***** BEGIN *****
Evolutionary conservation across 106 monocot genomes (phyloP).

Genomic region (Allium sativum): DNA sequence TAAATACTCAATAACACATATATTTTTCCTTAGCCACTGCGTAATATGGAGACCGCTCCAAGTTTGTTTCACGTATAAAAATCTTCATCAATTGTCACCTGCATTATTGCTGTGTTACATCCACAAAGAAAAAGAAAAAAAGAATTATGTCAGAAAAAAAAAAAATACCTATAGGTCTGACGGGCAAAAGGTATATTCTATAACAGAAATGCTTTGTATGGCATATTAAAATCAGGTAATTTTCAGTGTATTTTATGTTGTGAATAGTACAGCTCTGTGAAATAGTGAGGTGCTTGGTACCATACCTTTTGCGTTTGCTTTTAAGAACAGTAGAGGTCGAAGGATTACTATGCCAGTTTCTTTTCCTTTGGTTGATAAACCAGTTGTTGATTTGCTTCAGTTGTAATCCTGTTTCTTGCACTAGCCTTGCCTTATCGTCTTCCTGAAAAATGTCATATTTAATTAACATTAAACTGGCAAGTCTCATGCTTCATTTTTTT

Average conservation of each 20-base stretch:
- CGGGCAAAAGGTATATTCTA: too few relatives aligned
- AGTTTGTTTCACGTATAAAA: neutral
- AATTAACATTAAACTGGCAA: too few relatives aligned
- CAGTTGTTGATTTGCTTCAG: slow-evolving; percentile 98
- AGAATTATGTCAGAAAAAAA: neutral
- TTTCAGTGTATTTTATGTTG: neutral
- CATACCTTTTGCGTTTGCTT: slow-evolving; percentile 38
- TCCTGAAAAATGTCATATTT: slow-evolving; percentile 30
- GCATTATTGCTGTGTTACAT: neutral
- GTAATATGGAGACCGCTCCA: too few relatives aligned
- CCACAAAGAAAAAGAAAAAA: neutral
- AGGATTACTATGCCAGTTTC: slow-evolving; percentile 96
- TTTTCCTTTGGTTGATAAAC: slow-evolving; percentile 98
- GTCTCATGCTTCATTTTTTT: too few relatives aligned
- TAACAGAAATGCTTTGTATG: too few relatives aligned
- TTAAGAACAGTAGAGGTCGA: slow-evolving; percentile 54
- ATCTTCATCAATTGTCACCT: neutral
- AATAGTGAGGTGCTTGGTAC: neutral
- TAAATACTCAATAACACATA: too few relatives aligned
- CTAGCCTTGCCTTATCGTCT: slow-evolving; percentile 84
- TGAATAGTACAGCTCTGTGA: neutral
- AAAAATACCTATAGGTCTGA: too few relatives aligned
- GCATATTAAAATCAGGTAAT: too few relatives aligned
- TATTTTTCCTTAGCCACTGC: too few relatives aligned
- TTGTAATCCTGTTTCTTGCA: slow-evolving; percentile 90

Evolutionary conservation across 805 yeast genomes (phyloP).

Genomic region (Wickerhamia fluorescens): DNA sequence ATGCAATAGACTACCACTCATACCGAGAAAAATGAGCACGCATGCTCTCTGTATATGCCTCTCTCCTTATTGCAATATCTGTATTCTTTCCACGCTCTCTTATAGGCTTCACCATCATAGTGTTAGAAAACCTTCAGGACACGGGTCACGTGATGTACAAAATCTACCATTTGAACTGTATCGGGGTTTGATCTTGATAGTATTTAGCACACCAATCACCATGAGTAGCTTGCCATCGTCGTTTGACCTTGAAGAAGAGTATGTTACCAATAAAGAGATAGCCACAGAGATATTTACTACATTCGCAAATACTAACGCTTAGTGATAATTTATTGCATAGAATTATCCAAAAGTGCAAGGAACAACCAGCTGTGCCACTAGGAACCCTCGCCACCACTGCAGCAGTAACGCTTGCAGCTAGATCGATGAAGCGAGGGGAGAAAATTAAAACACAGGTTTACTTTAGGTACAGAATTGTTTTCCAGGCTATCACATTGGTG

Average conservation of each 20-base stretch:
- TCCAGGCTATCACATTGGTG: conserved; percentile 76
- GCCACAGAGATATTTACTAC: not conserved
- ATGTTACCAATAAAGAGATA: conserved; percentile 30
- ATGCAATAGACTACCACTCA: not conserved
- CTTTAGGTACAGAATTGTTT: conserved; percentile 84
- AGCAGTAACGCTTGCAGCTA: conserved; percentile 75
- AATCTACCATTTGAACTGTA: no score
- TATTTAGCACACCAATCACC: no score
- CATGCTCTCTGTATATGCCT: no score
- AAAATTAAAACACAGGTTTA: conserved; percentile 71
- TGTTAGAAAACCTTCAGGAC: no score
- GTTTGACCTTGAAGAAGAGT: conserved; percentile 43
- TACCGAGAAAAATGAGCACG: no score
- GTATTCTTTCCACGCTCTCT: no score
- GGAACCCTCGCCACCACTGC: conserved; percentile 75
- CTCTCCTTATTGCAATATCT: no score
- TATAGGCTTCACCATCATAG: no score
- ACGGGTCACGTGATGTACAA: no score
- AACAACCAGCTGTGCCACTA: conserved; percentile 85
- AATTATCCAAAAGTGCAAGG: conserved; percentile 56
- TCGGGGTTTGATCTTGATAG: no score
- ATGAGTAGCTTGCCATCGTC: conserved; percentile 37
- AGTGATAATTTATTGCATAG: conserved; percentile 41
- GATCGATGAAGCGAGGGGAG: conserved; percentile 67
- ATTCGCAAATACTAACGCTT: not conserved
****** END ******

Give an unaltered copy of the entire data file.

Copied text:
Evolutionary conservation across 106 monocot genomes (phyloP).

Genomic region (Allium sativum): DNA sequence TAAATACTCAATAACACATATATTTTTCCTTAGCCACTGCGTAATATGGAGACCGCTCCAAGTTTGTTTCACGTATAAAAATCTTCATCAATTGTCACCTGCATTATTGCTGTGTTACATCCACAAAGAAAAAGAAAAAAAGAATTATGTCAGAAAAAAAAAAAATACCTATAGGTCTGACGGGCAAAAGGTATATTCTATAACAGAAATGCTTTGTATGGCATATTAAAATCAGGTAATTTTCAGTGTATTTTATGTTGTGAATAGTACAGCTCTGTGAAATAGTGAGGTGCTTGGTACCATACCTTTTGCGTTTGCTTTTAAGAACAGTAGAGGTCGAAGGATTACTATGCCAGTTTCTTTTCCTTTGGTTGATAAACCAGTTGTTGATTTGCTTCAGTTGTAATCCTGTTTCTTGCACTAGCCTTGCCTTATCGTCTTCCTGAAAAATGTCATATTTAATTAACATTAAACTGGCAAGTCTCATGCTTCATTTTTTT

Average conservation of each 20-base stretch:
- CGGGCAAAAGGTATATTCTA: too few relatives aligned
- AGTTTGTTTCACGTATAAAA: neutral
- AATTAACATTAAACTGGCAA: too few relatives aligned
- CAGTTGTTGATTTGCTTCAG: slow-evolving; percentile 98
- AGAATTATGTCAGAAAAAAA: neutral
- TTTCAGTGTATTTTATGTTG: neutral
- CATACCTTTTGCGTTTGCTT: slow-evolving; percentile 38
- TCCTGAAAAATGTCATATTT: slow-evolving; percentile 30
- GCATTATTGCTGTGTTACAT: neutral
- GTAATATGGAGACCGCTCCA: too few relatives aligned
- CCACAAAGAAAAAGAAAAAA: neutral
- AGGATTACTATGCCAGTTTC: slow-evolving; percentile 96
- TTTTCCTTTGGTTGATAAAC: slow-evolving; percentile 98
- GTCTCATGCTTCATTTTTTT: too few relatives aligned
- TAACAGAAATGCTTTGTATG: too few relatives aligned
- TTAAGAACAGTAGAGGTCGA: slow-evolving; percentile 54
- ATCTTCATCAATTGTCACCT: neutral
- AATAGTGAGGTGCTTGGTAC: neutral
- TAAATACTCAATAACACATA: too few relatives aligned
- CTAGCCTTGCCTTATCGTCT: slow-evolving; percentile 84
- TGAATAGTACAGCTCTGTGA: neutral
- AAAAATACCTATAGGTCTGA: too few relatives aligned
- GCATATTAAAATCAGGTAAT: too few relatives aligned
- TATTTTTCCTTAGCCACTGC: too few relatives aligned
- TTGTAATCCTGTTTCTTGCA: slow-evolving; percentile 90

Evolutionary conservation across 805 yeast genomes (phyloP).

Genomic region (Wickerhamia fluorescens): DNA sequence ATGCAATAGACTACCACTCATACCGAGAAAAATGAGCACGCATGCTCTCTGTATATGCCTCTCTCCTTATTGCAATATCTGTATTCTTTCCACGCTCTCTTATAGGCTTCACCATCATAGTGTTAGAAAACCTTCAGGACACGGGTCACGTGATGTACAAAATCTACCATTTGAACTGTATCGGGGTTTGATCTTGATAGTATTTAGCACACCAATCACCATGAGTAGCTTGCCATCGTCGTTTGACCTTGAAGAAGAGTATGTTACCAATAAAGAGATAGCCACAGAGATATTTACTACATTCGCAAATACTAACGCTTAGTGATAATTTATTGCATAGAATTATCCAAAAGTGCAAGGAACAACCAGCTGTGCCACTAGGAACCCTCGCCACCACTGCAGCAGTAACGCTTGCAGCTAGATCGATGAAGCGAGGGGAGAAAATTAAAACACAGGTTTACTTTAGGTACAGAATTGTTTTCCAGGCTATCACATTGGTG

Average conservation of each 20-base stretch:
- TCCAGGCTATCACATTGGTG: conserved; percentile 76
- GCCACAGAGATATTTACTAC: not conserved
- ATGTTACCAATAAAGAGATA: conserved; percentile 30
- ATGCAATAGACTACCACTCA: not conserved
- CTTTAGGTACAGAATTGTTT: conserved; percentile 84
- AGCAGTAACGCTTGCAGCTA: conserved; percentile 75
- AATCTACCATTTGAACTGTA: no score
- TATTTAGCACACCAATCACC: no score
- CATGCTCTCTGTATATGCCT: no score
- AAAATTAAAACACAGGTTTA: conserved; percentile 71
- TGTTAGAAAACCTTCAGGAC: no score
- GTTTGACCTTGAAGAAGAGT: conserved; percentile 43
- TACCGAGAAAAATGAGCACG: no score
- GTATTCTTTCCACGCTCTCT: no score
- GGAACCCTCGCCACCACTGC: conserved; percentile 75
- CTCTCCTTATTGCAATATCT: no score
- TATAGGCTTCACCATCATAG: no score
- ACGGGTCACGTGATGTACAA: no score
- AACAACCAGCTGTGCCACTA: conserved; percentile 85
- AATTATCCAAAAGTGCAAGG: conserved; percentile 56
- TCGGGGTTTGATCTTGATAG: no score
- ATGAGTAGCTTGCCATCGTC: conserved; percentile 37
- AGTGATAATTTATTGCATAG: conserved; percentile 41
- GATCGATGAAGCGAGGGGAG: conserved; percentile 67
- ATTCGCAAATACTAACGCTT: not conserved